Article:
The Central Police Station compound has a rich history. In it's heyday, it was the headquarters of the police, the central magistrates court and the main prison for the Colony. Following the decommissioning of the site in 2006, the Hong Kong Jockey Club sought a team to regenerate the Compound for reuse. The revitalised Central Police Station will open to the public as the Tai Kwun Centre for Heritage and Arts in May 2018.
As conservation architects, Purcell researched the history and significance of the Central Police Station compound and identified the areas that should be retained, and the scope for change. Building on this work, we provided the advocacy in support of stakeholder consultation, and ultimately, statutory approval. Once works began, we deployed up to 10 staff on site to ensure that our design ambitions were delivered. The result will be a site that is fully restored and adapted to new uses for a sustainable future, which will promote understanding of Hong Kong’s past and provide exciting new arts facilities.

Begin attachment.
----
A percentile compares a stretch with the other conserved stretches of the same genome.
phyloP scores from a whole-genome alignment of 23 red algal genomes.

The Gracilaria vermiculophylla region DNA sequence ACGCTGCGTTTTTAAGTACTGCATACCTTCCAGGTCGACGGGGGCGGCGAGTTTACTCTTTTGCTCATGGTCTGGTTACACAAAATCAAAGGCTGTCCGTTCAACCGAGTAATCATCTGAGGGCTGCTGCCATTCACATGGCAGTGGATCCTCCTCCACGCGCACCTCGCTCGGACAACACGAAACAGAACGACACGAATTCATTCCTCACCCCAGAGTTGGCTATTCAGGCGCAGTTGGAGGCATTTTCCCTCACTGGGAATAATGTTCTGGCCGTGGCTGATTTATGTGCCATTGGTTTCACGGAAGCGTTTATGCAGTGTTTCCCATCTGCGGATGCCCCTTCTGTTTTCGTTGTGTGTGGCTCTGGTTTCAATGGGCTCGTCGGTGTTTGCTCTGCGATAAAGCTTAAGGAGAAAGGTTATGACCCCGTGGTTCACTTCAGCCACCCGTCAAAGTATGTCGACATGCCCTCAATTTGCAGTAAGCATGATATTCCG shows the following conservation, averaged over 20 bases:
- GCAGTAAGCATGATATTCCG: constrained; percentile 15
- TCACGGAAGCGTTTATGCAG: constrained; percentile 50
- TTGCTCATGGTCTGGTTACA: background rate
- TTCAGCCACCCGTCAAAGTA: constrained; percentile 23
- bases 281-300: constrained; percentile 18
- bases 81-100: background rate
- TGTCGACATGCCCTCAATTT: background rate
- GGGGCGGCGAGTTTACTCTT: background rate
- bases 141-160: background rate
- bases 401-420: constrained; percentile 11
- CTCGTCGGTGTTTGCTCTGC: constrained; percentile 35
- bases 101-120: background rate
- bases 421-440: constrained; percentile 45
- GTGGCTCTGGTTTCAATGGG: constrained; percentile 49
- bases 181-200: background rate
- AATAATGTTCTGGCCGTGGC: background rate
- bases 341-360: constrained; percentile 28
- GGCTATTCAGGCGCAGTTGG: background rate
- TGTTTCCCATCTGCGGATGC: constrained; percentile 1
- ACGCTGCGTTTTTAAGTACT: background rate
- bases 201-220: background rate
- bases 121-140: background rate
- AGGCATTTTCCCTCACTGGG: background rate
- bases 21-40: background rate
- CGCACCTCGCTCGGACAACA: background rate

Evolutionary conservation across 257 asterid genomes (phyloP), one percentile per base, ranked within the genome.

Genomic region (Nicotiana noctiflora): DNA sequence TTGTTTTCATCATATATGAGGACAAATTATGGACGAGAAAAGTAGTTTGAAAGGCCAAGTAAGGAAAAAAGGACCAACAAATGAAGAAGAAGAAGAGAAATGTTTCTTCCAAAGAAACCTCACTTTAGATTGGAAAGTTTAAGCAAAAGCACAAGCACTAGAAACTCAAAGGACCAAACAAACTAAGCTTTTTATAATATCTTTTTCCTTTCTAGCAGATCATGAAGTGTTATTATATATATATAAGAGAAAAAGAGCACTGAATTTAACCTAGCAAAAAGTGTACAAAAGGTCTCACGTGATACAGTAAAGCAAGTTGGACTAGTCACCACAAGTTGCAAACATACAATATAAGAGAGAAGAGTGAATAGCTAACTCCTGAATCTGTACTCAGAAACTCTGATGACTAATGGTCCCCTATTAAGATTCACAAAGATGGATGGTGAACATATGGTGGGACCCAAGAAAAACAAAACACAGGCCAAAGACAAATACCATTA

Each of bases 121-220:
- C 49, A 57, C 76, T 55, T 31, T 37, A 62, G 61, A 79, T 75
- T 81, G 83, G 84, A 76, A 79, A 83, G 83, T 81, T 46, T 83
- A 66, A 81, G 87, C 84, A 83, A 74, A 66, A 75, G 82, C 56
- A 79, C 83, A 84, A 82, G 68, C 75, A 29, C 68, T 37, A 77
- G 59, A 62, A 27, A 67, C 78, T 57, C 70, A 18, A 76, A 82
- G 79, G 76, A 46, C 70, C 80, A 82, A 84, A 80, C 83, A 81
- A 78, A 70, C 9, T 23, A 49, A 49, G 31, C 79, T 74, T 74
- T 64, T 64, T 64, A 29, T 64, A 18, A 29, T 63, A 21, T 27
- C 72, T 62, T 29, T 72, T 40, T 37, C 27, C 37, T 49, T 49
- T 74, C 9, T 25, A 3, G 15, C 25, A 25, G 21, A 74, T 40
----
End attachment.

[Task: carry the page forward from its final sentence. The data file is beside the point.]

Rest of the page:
Commissioned by the Hong Kong Jockey club, who spearheaded the revitalization project, Purcell worked in collaboration with Herzog & de Meuron who designed two new buildings and sitewide interventions and Rocco Design Architects in the executive architect role. As the single largest heritage project that Hong Kong will perhaps ever do, it has revitalised a 6-acre site and restored some 16 heritage buildings.
The Hong Kong Jockey Club, working in partnership with the Government of Hong Kong Special Administrative Region, aims to transform this prime location at the heart of central Hong Kong into a public cultural venue that everyone can enjoy. Originally conceived as a fortress, this ambitious project has sought to breathe new life into the site and to make what was once closed to the community, into a lively centre of contemporary art and heritage appreciation. The sensitive restoration has rejuvenated the site as Tai Kwun - Centre for Heritage and Arts. Read about the opening here.